This advocate will teach us everything. Each of us a part of it. All of us, all of it.

It may seem that when we disagree, we are speaking different languages. Yet, these tongues of fire are unleashed at Pentecost – it is an ongoing project, not just that one day a couple thousand years ago. The tongues of fire are unleashed here and now! Here. AND Now.

Advocate, champion – friend, all-consuming while safe. Spirit.

We took our eyes off of God and became content with our own plans. But this threw us into chaos when we could not understand each other, confused by the different languages because our eyes were on each other, not on the source of all power and wisdom and truth. The different ideas and ways of doing things, not on the work of justice and peace. So focused on the method, we lost sight of God’s creative power, God’s loving intent.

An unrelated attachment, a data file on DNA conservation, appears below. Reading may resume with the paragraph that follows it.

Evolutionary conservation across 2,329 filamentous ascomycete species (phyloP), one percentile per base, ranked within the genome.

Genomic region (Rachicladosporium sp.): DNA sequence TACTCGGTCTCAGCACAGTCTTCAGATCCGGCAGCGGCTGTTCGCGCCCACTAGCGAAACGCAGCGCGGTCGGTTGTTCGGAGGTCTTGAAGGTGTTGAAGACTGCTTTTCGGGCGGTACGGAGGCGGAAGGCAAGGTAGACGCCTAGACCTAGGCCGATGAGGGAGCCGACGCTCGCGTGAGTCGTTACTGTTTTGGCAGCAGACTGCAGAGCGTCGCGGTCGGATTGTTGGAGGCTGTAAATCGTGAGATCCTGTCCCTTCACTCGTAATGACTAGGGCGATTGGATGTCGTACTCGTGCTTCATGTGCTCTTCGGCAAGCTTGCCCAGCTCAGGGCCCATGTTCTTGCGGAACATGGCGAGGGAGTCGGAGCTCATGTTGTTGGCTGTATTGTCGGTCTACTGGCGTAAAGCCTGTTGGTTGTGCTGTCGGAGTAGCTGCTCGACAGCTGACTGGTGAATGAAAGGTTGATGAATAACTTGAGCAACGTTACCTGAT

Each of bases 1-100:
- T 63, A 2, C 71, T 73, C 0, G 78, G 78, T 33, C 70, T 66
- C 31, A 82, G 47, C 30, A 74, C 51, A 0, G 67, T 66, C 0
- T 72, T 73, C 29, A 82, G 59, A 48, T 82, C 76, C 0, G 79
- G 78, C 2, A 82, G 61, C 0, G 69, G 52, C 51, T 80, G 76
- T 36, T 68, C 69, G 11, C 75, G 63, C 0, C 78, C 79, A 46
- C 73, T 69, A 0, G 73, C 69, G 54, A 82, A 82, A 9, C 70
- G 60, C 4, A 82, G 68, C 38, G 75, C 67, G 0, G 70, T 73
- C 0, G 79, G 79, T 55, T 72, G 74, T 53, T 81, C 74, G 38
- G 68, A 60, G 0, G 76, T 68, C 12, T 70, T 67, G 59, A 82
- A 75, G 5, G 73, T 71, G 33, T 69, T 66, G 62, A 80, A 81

But Jesus.

Jesus was, and is and is to come again, and because of Jesus’ work, the Holy Spirit is released to empower, consume us with God’s Love.

Consume us, purify us; our hearts inclined toward God’s, our ears attuned to God’s voice. Unifying us, empowered by Love.

And Love requires vulnerability.

“To create is to make something that has never existed before. There’s nothing more vulnerable than that.” 

– Brené Brown

At the annual conference this week, we prayed and praised and communed together; we listened and debated and voted on important, kingdom-of-god matters. The newly developed Shepherding Team shared their mission, vision, and “strategic goals”:

Mission: To make disciples of Jesus Christ for the transformation of the world by equipping our local churches for ministry and by providing a connection for ministry beyond the local church, all for the glory of God.